There’s no better way to travel than to do it alone.
This hasn’t always been a popular idea. For a long time travel was like going to a restaurant or seeing a movie. No one would stop you from showing up without company… but everyone would look at you just a little bit odd. Waiters would give the sad smile they reserve for low tippers and recently divorced accountants. Hotel staff would lay one passive aggressive mint on its own on the pillow.
Airline staff would occasionally upgrade you to first class, however, when a spare seat opened up. So that was nice.
These days all that has changed. Particularly with the rise of millennial travelers, young workers far enough out of college to have some money to spend and the time off to spend it, solo travel has become an essential part of the industry. According to one report published by Lonely Planet, 51 percent of travelers say they plan to take their next vacation alone. The magazine dubbed it their trend of 2017, and that hasn’t changed.
With singles now making up a majority of the U.S. population and time increasingly difficult to schedule among friends, it’s the right moment to see the world on your own. That’s the good news. The even better news is that in many ways, it really is the best way to travel.
You meet more people.
One of the absolute best parts about travel is the people you meet along the way. Whether it’s swapping stories with fellow travelers, having a beer with someone who grew up nearby or chatting with the cab driver on the way back from the airport, most of your best stories will involve someone you didn’t know before getting your passport stamped.
That’s harder to do with a partner.
Now, there’s nothing wrong with seeing the world alongside a good friend or a partner. Watching the sun set behind the Parthenon with someone you love belongs on every traveler’s bucket list. But the thing is, once the sun sets and ouzo flows the good odds are that you’ll just keep talking with that one someone.
Around you people will mingle, meet and make new friends, but you came already prepared with your friends and connections. When you bump into someone new at the bar you’re far more likely to exchange pleasantries and head back to your group. On your own, you’d stick around and hear the story about when they played a mermaid at a poolside resort.
Traveling alone makes you reach out to people so you won’t stay alone. Tou find new friends and make entirely new experiences.
You have more time to think.
There’s a reason that meditation is not a team sport.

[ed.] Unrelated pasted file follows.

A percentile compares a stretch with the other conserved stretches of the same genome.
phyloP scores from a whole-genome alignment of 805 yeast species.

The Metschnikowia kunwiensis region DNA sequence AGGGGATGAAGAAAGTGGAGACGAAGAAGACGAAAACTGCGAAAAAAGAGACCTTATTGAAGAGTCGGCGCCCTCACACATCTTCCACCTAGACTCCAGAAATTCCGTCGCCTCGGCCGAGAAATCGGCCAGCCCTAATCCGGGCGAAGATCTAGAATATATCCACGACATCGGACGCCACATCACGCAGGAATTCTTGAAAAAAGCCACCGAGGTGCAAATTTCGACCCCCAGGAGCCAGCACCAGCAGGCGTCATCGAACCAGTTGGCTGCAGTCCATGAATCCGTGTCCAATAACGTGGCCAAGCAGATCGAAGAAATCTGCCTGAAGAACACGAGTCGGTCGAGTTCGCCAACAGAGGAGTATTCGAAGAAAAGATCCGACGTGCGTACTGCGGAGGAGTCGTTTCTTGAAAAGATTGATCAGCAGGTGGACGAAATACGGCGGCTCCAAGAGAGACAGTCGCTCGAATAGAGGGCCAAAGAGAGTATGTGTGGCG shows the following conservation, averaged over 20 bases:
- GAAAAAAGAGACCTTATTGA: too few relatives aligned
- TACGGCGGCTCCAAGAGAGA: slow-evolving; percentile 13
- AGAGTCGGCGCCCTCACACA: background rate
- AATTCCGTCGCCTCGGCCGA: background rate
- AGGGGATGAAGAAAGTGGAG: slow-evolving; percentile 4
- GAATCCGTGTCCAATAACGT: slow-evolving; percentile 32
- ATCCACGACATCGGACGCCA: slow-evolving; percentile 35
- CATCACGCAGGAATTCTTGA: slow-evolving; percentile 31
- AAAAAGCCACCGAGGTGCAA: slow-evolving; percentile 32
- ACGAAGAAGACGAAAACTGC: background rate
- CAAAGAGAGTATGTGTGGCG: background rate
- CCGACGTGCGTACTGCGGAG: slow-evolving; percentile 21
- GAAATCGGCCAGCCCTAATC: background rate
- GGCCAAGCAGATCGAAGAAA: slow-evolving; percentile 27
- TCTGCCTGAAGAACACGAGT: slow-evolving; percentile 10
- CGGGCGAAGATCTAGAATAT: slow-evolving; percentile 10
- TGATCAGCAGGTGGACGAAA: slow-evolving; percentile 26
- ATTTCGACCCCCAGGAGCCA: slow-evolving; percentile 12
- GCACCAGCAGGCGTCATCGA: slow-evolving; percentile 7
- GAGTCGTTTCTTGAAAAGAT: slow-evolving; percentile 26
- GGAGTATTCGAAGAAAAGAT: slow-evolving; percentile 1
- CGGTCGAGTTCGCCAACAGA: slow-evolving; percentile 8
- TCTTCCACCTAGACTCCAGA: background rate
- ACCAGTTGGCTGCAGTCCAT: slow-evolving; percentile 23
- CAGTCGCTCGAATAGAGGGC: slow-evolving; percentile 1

Despite all the new people you can meet while traveling alone, you will still spend much of it by yourself. That’s a good thing.
Sharing an experience changes it. The world is, to be sure, made more beautiful by seeing it with someone. Yet at the same time that old, less lustrous world is also waiting just around the corner. Wandering through a museum by yourself lets you linger over an exhibit to read the plaques. Riding on a tuk tuk you can watch the people and streets go by.
With someone else, you’d spend your time in conversation. That’s the point of traveling with a friend. While creating a new shared joke, however, there’s a good chance that lots of little things are escaping your notice. Going someplace alone lets you slow down and take all of those details in. It lets you think a little bit more than you would have otherwise.
With a friend at your side, you’d spend a rainy afternoon in Da Nang playing cards and having a beer. On your own, you’ll need to find something else to occupy your thoughts. It’s worth seeing what comes from that.
You try new things.
The first time I visited the island of Santorini I was, to be entirely honest, disappointed. While Oia village is every bit as lovely as the postcards say, I didn’t see anything about it that I couldn’t take in during my first 15 minutes. Had I arrived as part of a couple, as most people do in this honeymoon destination, that may well have been the end of the story. We would have browsed a few jewelry stores together, had a meal and then retired to have a drink by the hotel’s pool.
I, in 2008 however, had neither the budget or the coquettish companion for doing any of those things. I also had six hours until my return ferry.
So I wandered the streets a little more and found Atlantis Books. I wandered into the Naval Maritime Museum, an attraction so cleverly hidden that I can only assume it’s part of a long-running attempt to save on cleaning expenses. I lingered at the castle at the end of the town and even found my way to the local school.
I needed the inspiration that comes, if from nothing else, from boredom.
Traveling on your own forces you out of your comfort zone. It makes you go out and try new things because your usual options aren’t on the table. With no one around to hang out with, you need to find alternatives.
And those alternatives, like a naval maritime museum, often turn out to be the best parts of your trip.